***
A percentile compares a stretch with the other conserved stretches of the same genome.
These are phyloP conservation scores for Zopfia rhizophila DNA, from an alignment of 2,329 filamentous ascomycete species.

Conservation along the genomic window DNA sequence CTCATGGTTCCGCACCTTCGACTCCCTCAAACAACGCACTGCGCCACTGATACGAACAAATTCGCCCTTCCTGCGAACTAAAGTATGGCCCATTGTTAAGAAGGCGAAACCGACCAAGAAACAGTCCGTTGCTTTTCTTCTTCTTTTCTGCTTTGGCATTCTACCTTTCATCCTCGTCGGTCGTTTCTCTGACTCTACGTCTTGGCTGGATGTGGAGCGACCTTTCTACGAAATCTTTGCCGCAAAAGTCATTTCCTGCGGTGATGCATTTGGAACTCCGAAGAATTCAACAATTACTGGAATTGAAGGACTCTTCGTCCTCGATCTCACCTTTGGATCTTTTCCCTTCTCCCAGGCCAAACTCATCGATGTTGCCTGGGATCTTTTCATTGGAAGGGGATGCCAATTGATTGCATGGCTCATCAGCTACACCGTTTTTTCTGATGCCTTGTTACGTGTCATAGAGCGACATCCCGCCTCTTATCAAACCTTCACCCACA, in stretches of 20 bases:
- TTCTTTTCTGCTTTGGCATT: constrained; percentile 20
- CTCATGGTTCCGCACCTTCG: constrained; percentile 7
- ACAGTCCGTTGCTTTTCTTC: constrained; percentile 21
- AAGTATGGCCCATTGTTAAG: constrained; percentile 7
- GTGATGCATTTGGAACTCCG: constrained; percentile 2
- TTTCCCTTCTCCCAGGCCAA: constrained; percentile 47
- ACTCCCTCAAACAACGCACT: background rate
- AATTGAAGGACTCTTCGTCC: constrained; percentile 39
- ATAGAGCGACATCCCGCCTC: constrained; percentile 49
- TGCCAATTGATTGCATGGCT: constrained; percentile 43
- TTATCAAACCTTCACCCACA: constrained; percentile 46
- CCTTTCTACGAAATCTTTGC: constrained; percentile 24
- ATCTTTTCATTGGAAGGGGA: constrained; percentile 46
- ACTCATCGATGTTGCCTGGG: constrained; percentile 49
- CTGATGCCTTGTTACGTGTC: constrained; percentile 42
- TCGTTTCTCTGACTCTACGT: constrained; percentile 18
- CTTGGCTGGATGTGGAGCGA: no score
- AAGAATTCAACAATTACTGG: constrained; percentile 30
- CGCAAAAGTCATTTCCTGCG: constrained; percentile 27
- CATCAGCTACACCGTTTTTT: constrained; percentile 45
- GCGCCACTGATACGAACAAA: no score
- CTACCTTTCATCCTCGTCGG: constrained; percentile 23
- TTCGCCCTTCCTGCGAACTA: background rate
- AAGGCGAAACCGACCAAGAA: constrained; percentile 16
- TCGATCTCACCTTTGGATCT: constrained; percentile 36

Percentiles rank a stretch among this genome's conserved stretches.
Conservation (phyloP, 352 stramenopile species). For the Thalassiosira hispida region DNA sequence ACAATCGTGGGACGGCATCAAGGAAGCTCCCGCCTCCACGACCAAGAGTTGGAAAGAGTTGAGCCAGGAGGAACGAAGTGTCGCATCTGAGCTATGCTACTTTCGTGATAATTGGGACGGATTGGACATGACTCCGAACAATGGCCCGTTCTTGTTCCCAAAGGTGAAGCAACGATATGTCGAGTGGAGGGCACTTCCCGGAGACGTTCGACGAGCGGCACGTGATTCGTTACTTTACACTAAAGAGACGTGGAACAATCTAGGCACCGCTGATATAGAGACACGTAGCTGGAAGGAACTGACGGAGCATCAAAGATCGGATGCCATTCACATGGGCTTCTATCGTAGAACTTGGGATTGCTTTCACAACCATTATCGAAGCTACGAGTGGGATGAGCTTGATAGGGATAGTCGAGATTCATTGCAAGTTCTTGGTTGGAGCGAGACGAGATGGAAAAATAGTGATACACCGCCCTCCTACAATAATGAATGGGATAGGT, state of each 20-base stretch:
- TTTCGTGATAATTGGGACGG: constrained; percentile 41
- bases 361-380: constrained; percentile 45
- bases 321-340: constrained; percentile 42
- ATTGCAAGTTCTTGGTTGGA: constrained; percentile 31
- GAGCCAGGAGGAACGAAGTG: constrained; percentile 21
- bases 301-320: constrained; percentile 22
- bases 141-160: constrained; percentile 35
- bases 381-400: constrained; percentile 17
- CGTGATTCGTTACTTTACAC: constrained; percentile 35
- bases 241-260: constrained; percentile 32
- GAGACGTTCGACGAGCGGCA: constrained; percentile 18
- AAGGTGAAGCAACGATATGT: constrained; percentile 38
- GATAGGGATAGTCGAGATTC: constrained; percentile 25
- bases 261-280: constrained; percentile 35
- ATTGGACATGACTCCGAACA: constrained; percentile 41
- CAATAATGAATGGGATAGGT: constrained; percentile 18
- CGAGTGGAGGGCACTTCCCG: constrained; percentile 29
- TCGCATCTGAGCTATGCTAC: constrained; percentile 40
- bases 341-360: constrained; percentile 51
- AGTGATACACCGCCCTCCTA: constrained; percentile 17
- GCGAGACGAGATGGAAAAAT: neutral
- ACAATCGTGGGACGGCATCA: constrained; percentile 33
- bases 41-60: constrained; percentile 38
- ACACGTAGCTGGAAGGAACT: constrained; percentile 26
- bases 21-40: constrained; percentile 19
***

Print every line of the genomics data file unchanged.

A percentile compares a stretch with the other conserved stretches of the same genome.
These are phyloP conservation scores for Zopfia rhizophila DNA, from an alignment of 2,329 filamentous ascomycete species.

Conservation along the genomic window DNA sequence CTCATGGTTCCGCACCTTCGACTCCCTCAAACAACGCACTGCGCCACTGATACGAACAAATTCGCCCTTCCTGCGAACTAAAGTATGGCCCATTGTTAAGAAGGCGAAACCGACCAAGAAACAGTCCGTTGCTTTTCTTCTTCTTTTCTGCTTTGGCATTCTACCTTTCATCCTCGTCGGTCGTTTCTCTGACTCTACGTCTTGGCTGGATGTGGAGCGACCTTTCTACGAAATCTTTGCCGCAAAAGTCATTTCCTGCGGTGATGCATTTGGAACTCCGAAGAATTCAACAATTACTGGAATTGAAGGACTCTTCGTCCTCGATCTCACCTTTGGATCTTTTCCCTTCTCCCAGGCCAAACTCATCGATGTTGCCTGGGATCTTTTCATTGGAAGGGGATGCCAATTGATTGCATGGCTCATCAGCTACACCGTTTTTTCTGATGCCTTGTTACGTGTCATAGAGCGACATCCCGCCTCTTATCAAACCTTCACCCACA, in stretches of 20 bases:
- TTCTTTTCTGCTTTGGCATT: constrained; percentile 20
- CTCATGGTTCCGCACCTTCG: constrained; percentile 7
- ACAGTCCGTTGCTTTTCTTC: constrained; percentile 21
- AAGTATGGCCCATTGTTAAG: constrained; percentile 7
- GTGATGCATTTGGAACTCCG: constrained; percentile 2
- TTTCCCTTCTCCCAGGCCAA: constrained; percentile 47
- ACTCCCTCAAACAACGCACT: background rate
- AATTGAAGGACTCTTCGTCC: constrained; percentile 39
- ATAGAGCGACATCCCGCCTC: constrained; percentile 49
- TGCCAATTGATTGCATGGCT: constrained; percentile 43
- TTATCAAACCTTCACCCACA: constrained; percentile 46
- CCTTTCTACGAAATCTTTGC: constrained; percentile 24
- ATCTTTTCATTGGAAGGGGA: constrained; percentile 46
- ACTCATCGATGTTGCCTGGG: constrained; percentile 49
- CTGATGCCTTGTTACGTGTC: constrained; percentile 42
- TCGTTTCTCTGACTCTACGT: constrained; percentile 18
- CTTGGCTGGATGTGGAGCGA: no score
- AAGAATTCAACAATTACTGG: constrained; percentile 30
- CGCAAAAGTCATTTCCTGCG: constrained; percentile 27
- CATCAGCTACACCGTTTTTT: constrained; percentile 45
- GCGCCACTGATACGAACAAA: no score
- CTACCTTTCATCCTCGTCGG: constrained; percentile 23
- TTCGCCCTTCCTGCGAACTA: background rate
- AAGGCGAAACCGACCAAGAA: constrained; percentile 16
- TCGATCTCACCTTTGGATCT: constrained; percentile 36

Percentiles rank a stretch among this genome's conserved stretches.
Conservation (phyloP, 352 stramenopile species). For the Thalassiosira hispida region DNA sequence ACAATCGTGGGACGGCATCAAGGAAGCTCCCGCCTCCACGACCAAGAGTTGGAAAGAGTTGAGCCAGGAGGAACGAAGTGTCGCATCTGAGCTATGCTACTTTCGTGATAATTGGGACGGATTGGACATGACTCCGAACAATGGCCCGTTCTTGTTCCCAAAGGTGAAGCAACGATATGTCGAGTGGAGGGCACTTCCCGGAGACGTTCGACGAGCGGCACGTGATTCGTTACTTTACACTAAAGAGACGTGGAACAATCTAGGCACCGCTGATATAGAGACACGTAGCTGGAAGGAACTGACGGAGCATCAAAGATCGGATGCCATTCACATGGGCTTCTATCGTAGAACTTGGGATTGCTTTCACAACCATTATCGAAGCTACGAGTGGGATGAGCTTGATAGGGATAGTCGAGATTCATTGCAAGTTCTTGGTTGGAGCGAGACGAGATGGAAAAATAGTGATACACCGCCCTCCTACAATAATGAATGGGATAGGT, state of each 20-base stretch:
- TTTCGTGATAATTGGGACGG: constrained; percentile 41
- bases 361-380: constrained; percentile 45
- bases 321-340: constrained; percentile 42
- ATTGCAAGTTCTTGGTTGGA: constrained; percentile 31
- GAGCCAGGAGGAACGAAGTG: constrained; percentile 21
- bases 301-320: constrained; percentile 22
- bases 141-160: constrained; percentile 35
- bases 381-400: constrained; percentile 17
- CGTGATTCGTTACTTTACAC: constrained; percentile 35
- bases 241-260: constrained; percentile 32
- GAGACGTTCGACGAGCGGCA: constrained; percentile 18
- AAGGTGAAGCAACGATATGT: constrained; percentile 38
- GATAGGGATAGTCGAGATTC: constrained; percentile 25
- bases 261-280: constrained; percentile 35
- ATTGGACATGACTCCGAACA: constrained; percentile 41
- CAATAATGAATGGGATAGGT: constrained; percentile 18
- CGAGTGGAGGGCACTTCCCG: constrained; percentile 29
- TCGCATCTGAGCTATGCTAC: constrained; percentile 40
- bases 341-360: constrained; percentile 51
- AGTGATACACCGCCCTCCTA: constrained; percentile 17
- GCGAGACGAGATGGAAAAAT: neutral
- ACAATCGTGGGACGGCATCA: constrained; percentile 33
- bases 41-60: constrained; percentile 38
- ACACGTAGCTGGAAGGAACT: constrained; percentile 26
- bases 21-40: constrained; percentile 19